If you've tried to stay on top of the legal battle that has raged between rival portable in-flight entertainment (IFE) manufacturers DigEcor and e.Digital, then God Bless You. It has been a messy, multi-year spat that will culminate in a 4 May trial.
I had the opportunity to speak with DigEcor president and COO Brad Heckel this morning and he was very candid about the whole situation, admitting that, in retrospect, "This has been a waste of time. It has been very non-productive for both sides."
Additionally, says Heckel, the case has "been a distraction, as [DigEcor] has had to dedicate resources to it" such as staff.
The company remains productive, and is eyeing further expansion. But Heckle believes that, "had this [case] not been an issue that we had to deal with, we would have been even more successful".
So how did it all come down to this? In April 2007, I took the time to interview both sides for an article that ran in Air Transport Intelligence. I managed to boil down the dispute to three key paragraphs, which I'll use again today.
California-based e.Digital operated behind-the-scenes in the portable IFE market for years. The company played a role in the design and manufacture of the original DigEplayer 5500 handheld unit for system provider DigEcor, the successor to APS that was bought by US aircraft parts distributor Wencor in 2004.
But e.Digital's decision to later offer its own handheld system, dubbed eVU, directly to airlines, ignited certain legal action.
At the heart of some of the litigation is an April 2002 non-disclosure agreement signed between APS founder William Boyer - an Alaska Airlines baggage handler and the brainchild behind the DigEplayer idea - and e.Digital. The agreement forbade e.Digital from competing with him for seven years after termination of their relationship.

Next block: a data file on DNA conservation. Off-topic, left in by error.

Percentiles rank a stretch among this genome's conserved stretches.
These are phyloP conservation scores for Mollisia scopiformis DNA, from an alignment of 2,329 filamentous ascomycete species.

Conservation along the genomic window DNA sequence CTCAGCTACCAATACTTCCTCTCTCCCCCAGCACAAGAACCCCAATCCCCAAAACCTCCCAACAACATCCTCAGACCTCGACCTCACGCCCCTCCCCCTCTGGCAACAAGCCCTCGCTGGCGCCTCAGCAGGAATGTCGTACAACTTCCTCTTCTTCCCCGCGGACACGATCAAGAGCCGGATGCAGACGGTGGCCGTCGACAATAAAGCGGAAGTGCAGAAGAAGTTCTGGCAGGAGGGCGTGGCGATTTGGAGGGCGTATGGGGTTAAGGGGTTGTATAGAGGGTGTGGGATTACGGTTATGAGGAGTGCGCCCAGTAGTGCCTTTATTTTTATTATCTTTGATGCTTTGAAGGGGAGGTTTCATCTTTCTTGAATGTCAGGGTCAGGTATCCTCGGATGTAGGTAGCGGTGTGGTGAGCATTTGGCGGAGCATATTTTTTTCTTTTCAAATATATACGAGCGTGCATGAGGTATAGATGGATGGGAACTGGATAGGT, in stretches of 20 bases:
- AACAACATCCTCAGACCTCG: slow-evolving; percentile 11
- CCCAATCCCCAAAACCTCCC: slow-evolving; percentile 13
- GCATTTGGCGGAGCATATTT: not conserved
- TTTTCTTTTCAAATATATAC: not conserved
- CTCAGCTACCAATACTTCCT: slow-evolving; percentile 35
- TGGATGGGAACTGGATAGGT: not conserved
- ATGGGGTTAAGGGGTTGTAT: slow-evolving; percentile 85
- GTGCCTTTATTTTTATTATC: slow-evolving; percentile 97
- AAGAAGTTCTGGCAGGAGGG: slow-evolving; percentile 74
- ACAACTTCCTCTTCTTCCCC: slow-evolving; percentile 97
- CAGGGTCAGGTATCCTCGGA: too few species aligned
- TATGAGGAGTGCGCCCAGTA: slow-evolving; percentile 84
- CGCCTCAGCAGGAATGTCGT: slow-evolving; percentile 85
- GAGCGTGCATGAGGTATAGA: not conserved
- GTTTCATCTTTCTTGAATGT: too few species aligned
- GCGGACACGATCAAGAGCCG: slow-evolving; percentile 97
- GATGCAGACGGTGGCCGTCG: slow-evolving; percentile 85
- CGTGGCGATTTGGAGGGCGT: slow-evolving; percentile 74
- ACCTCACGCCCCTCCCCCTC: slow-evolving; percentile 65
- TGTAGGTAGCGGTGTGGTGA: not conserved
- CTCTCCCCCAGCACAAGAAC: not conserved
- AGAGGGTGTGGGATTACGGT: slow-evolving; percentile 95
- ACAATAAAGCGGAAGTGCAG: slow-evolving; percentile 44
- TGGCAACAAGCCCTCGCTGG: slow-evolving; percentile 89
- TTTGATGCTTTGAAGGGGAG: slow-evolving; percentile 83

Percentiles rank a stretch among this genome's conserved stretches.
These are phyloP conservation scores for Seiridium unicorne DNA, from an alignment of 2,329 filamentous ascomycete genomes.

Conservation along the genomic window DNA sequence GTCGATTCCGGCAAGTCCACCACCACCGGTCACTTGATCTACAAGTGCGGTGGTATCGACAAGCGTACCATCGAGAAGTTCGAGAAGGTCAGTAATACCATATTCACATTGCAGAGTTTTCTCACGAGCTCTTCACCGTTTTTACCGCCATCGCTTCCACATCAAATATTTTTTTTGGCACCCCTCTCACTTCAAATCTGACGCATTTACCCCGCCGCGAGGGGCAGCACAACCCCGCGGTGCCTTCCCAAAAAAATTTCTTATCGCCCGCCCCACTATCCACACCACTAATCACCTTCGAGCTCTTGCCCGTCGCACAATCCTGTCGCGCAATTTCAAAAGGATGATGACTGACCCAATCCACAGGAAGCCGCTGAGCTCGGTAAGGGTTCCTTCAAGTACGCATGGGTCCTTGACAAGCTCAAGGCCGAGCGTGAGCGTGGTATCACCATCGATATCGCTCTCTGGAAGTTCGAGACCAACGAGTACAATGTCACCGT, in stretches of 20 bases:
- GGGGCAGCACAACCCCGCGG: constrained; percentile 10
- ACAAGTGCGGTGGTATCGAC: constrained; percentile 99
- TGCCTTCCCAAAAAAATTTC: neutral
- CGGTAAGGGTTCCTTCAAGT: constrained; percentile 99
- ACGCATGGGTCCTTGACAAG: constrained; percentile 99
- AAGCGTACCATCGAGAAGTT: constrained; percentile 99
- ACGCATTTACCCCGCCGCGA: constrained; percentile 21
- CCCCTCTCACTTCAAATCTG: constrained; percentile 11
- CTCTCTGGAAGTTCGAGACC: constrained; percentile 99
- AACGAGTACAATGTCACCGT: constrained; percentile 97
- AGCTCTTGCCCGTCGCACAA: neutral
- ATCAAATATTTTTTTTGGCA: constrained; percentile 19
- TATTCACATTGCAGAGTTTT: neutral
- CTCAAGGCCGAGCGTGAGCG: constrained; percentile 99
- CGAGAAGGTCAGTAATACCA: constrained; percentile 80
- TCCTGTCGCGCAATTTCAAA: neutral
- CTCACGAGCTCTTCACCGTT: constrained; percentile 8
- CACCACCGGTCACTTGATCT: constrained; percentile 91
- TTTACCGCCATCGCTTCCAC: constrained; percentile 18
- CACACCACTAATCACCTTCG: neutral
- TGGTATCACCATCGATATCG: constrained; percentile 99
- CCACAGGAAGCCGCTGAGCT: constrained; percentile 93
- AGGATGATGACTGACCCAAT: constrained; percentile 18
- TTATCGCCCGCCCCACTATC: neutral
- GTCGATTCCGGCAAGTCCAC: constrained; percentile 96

E.Digital argued that none of the agreements with DigEcor precluded or limited its marketing of eVU. It also believes the non-disclosure agreement was superseded by a subsequent October 2002 agreement that later expired.
DigEcor claims that there was a period of time when e.Digital was peddling its own portable player "to our same customers" when they were contracted to deliver players to DigEcor, but didn't.
Fast-forward to last month, and it turns out that the non-compete probably wasn't worth the paper it was written on. A partial ruling from a federal court in Utah dismissed DigEcor's claim that e.Digital breached a covenant of non-competition. Why?
According to DigEcor, rather than apply the law of Washington State - where DigEcor is incorporated and the agreement was signed - the court made the decision to apply the law in California, which happens to be the only state in the United States that does not honour non-competition contracts.
So what is DigEcor hoping to gain when outstanding issues go to trial next month? In addition to damages, the company wants "acknowledgment that we had an order in place, and they [e.Digital] were selling their players when they couldn't deliver ours. Getting that recognition would be one of the emotionally gratifying aspects".